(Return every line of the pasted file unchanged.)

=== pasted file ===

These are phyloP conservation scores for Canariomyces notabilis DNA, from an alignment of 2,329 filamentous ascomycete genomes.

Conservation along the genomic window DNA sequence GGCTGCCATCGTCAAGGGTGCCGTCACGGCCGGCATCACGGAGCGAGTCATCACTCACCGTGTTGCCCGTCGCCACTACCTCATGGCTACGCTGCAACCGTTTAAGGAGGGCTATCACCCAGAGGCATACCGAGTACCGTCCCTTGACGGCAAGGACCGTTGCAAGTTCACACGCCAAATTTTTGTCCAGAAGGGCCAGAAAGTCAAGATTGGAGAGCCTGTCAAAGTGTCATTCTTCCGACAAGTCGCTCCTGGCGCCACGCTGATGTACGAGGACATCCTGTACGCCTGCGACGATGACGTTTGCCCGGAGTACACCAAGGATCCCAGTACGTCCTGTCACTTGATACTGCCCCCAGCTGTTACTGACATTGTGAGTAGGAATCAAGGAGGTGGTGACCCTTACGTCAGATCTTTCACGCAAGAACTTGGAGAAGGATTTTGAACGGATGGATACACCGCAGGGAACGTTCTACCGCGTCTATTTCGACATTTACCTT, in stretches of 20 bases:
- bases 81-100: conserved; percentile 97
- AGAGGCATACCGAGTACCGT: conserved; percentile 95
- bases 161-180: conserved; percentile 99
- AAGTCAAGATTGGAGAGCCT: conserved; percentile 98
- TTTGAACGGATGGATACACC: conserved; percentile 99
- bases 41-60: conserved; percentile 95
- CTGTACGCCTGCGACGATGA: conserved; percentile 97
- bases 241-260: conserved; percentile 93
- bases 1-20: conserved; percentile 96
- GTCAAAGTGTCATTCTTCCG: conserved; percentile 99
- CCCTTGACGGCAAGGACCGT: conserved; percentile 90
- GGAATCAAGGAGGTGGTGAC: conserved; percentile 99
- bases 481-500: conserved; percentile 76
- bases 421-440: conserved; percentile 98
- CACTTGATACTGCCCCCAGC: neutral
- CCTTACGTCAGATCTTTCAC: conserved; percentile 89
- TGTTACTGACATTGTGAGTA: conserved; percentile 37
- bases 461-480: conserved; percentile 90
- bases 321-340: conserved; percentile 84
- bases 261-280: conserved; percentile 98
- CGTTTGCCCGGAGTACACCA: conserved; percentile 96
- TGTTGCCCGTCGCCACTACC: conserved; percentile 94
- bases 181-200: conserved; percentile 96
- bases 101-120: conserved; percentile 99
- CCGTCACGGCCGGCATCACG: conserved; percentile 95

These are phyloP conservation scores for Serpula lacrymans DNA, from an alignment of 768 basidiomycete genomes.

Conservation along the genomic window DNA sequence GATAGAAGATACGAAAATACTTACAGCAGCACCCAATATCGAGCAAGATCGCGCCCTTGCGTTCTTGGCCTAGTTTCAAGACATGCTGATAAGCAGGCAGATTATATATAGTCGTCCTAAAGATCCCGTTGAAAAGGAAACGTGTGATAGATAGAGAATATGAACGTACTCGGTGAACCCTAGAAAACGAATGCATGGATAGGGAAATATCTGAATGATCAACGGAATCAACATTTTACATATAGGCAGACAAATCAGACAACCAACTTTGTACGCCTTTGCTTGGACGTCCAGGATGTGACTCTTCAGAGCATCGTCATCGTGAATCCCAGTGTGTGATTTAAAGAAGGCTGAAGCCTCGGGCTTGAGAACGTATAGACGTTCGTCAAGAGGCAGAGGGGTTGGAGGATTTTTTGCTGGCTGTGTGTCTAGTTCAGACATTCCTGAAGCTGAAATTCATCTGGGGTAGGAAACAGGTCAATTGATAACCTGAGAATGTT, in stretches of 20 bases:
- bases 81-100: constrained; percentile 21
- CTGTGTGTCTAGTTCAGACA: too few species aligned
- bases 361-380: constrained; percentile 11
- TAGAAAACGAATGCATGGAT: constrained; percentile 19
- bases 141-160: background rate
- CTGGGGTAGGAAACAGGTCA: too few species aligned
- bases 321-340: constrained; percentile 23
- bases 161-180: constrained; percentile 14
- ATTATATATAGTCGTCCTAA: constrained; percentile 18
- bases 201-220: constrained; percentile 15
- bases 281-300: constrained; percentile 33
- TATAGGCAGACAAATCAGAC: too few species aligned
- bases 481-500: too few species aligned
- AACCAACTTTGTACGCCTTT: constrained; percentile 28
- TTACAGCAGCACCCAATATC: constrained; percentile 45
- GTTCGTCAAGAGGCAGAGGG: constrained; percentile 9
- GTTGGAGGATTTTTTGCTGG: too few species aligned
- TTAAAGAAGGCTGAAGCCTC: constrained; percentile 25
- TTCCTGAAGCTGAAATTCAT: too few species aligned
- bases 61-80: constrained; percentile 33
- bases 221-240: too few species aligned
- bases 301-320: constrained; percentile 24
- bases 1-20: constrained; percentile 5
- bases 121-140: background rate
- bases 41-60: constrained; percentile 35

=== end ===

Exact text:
These are phyloP conservation scores for Canariomyces notabilis DNA, from an alignment of 2,329 filamentous ascomycete genomes.

Conservation along the genomic window DNA sequence GGCTGCCATCGTCAAGGGTGCCGTCACGGCCGGCATCACGGAGCGAGTCATCACTCACCGTGTTGCCCGTCGCCACTACCTCATGGCTACGCTGCAACCGTTTAAGGAGGGCTATCACCCAGAGGCATACCGAGTACCGTCCCTTGACGGCAAGGACCGTTGCAAGTTCACACGCCAAATTTTTGTCCAGAAGGGCCAGAAAGTCAAGATTGGAGAGCCTGTCAAAGTGTCATTCTTCCGACAAGTCGCTCCTGGCGCCACGCTGATGTACGAGGACATCCTGTACGCCTGCGACGATGACGTTTGCCCGGAGTACACCAAGGATCCCAGTACGTCCTGTCACTTGATACTGCCCCCAGCTGTTACTGACATTGTGAGTAGGAATCAAGGAGGTGGTGACCCTTACGTCAGATCTTTCACGCAAGAACTTGGAGAAGGATTTTGAACGGATGGATACACCGCAGGGAACGTTCTACCGCGTCTATTTCGACATTTACCTT, in stretches of 20 bases:
- bases 81-100: conserved; percentile 97
- AGAGGCATACCGAGTACCGT: conserved; percentile 95
- bases 161-180: conserved; percentile 99
- AAGTCAAGATTGGAGAGCCT: conserved; percentile 98
- TTTGAACGGATGGATACACC: conserved; percentile 99
- bases 41-60: conserved; percentile 95
- CTGTACGCCTGCGACGATGA: conserved; percentile 97
- bases 241-260: conserved; percentile 93
- bases 1-20: conserved; percentile 96
- GTCAAAGTGTCATTCTTCCG: conserved; percentile 99
- CCCTTGACGGCAAGGACCGT: conserved; percentile 90
- GGAATCAAGGAGGTGGTGAC: conserved; percentile 99
- bases 481-500: conserved; percentile 76
- bases 421-440: conserved; percentile 98
- CACTTGATACTGCCCCCAGC: neutral
- CCTTACGTCAGATCTTTCAC: conserved; percentile 89
- TGTTACTGACATTGTGAGTA: conserved; percentile 37
- bases 461-480: conserved; percentile 90
- bases 321-340: conserved; percentile 84
- bases 261-280: conserved; percentile 98
- CGTTTGCCCGGAGTACACCA: conserved; percentile 96
- TGTTGCCCGTCGCCACTACC: conserved; percentile 94
- bases 181-200: conserved; percentile 96
- bases 101-120: conserved; percentile 99
- CCGTCACGGCCGGCATCACG: conserved; percentile 95

These are phyloP conservation scores for Serpula lacrymans DNA, from an alignment of 768 basidiomycete genomes.

Conservation along the genomic window DNA sequence GATAGAAGATACGAAAATACTTACAGCAGCACCCAATATCGAGCAAGATCGCGCCCTTGCGTTCTTGGCCTAGTTTCAAGACATGCTGATAAGCAGGCAGATTATATATAGTCGTCCTAAAGATCCCGTTGAAAAGGAAACGTGTGATAGATAGAGAATATGAACGTACTCGGTGAACCCTAGAAAACGAATGCATGGATAGGGAAATATCTGAATGATCAACGGAATCAACATTTTACATATAGGCAGACAAATCAGACAACCAACTTTGTACGCCTTTGCTTGGACGTCCAGGATGTGACTCTTCAGAGCATCGTCATCGTGAATCCCAGTGTGTGATTTAAAGAAGGCTGAAGCCTCGGGCTTGAGAACGTATAGACGTTCGTCAAGAGGCAGAGGGGTTGGAGGATTTTTTGCTGGCTGTGTGTCTAGTTCAGACATTCCTGAAGCTGAAATTCATCTGGGGTAGGAAACAGGTCAATTGATAACCTGAGAATGTT, in stretches of 20 bases:
- bases 81-100: constrained; percentile 21
- CTGTGTGTCTAGTTCAGACA: too few species aligned
- bases 361-380: constrained; percentile 11
- TAGAAAACGAATGCATGGAT: constrained; percentile 19
- bases 141-160: background rate
- CTGGGGTAGGAAACAGGTCA: too few species aligned
- bases 321-340: constrained; percentile 23
- bases 161-180: constrained; percentile 14
- ATTATATATAGTCGTCCTAA: constrained; percentile 18
- bases 201-220: constrained; percentile 15
- bases 281-300: constrained; percentile 33
- TATAGGCAGACAAATCAGAC: too few species aligned
- bases 481-500: too few species aligned
- AACCAACTTTGTACGCCTTT: constrained; percentile 28
- TTACAGCAGCACCCAATATC: constrained; percentile 45
- GTTCGTCAAGAGGCAGAGGG: constrained; percentile 9
- GTTGGAGGATTTTTTGCTGG: too few species aligned
- TTAAAGAAGGCTGAAGCCTC: constrained; percentile 25
- TTCCTGAAGCTGAAATTCAT: too few species aligned
- bases 61-80: constrained; percentile 33
- bases 221-240: too few species aligned
- bases 301-320: constrained; percentile 24
- bases 1-20: constrained; percentile 5
- bases 121-140: background rate
- bases 41-60: constrained; percentile 35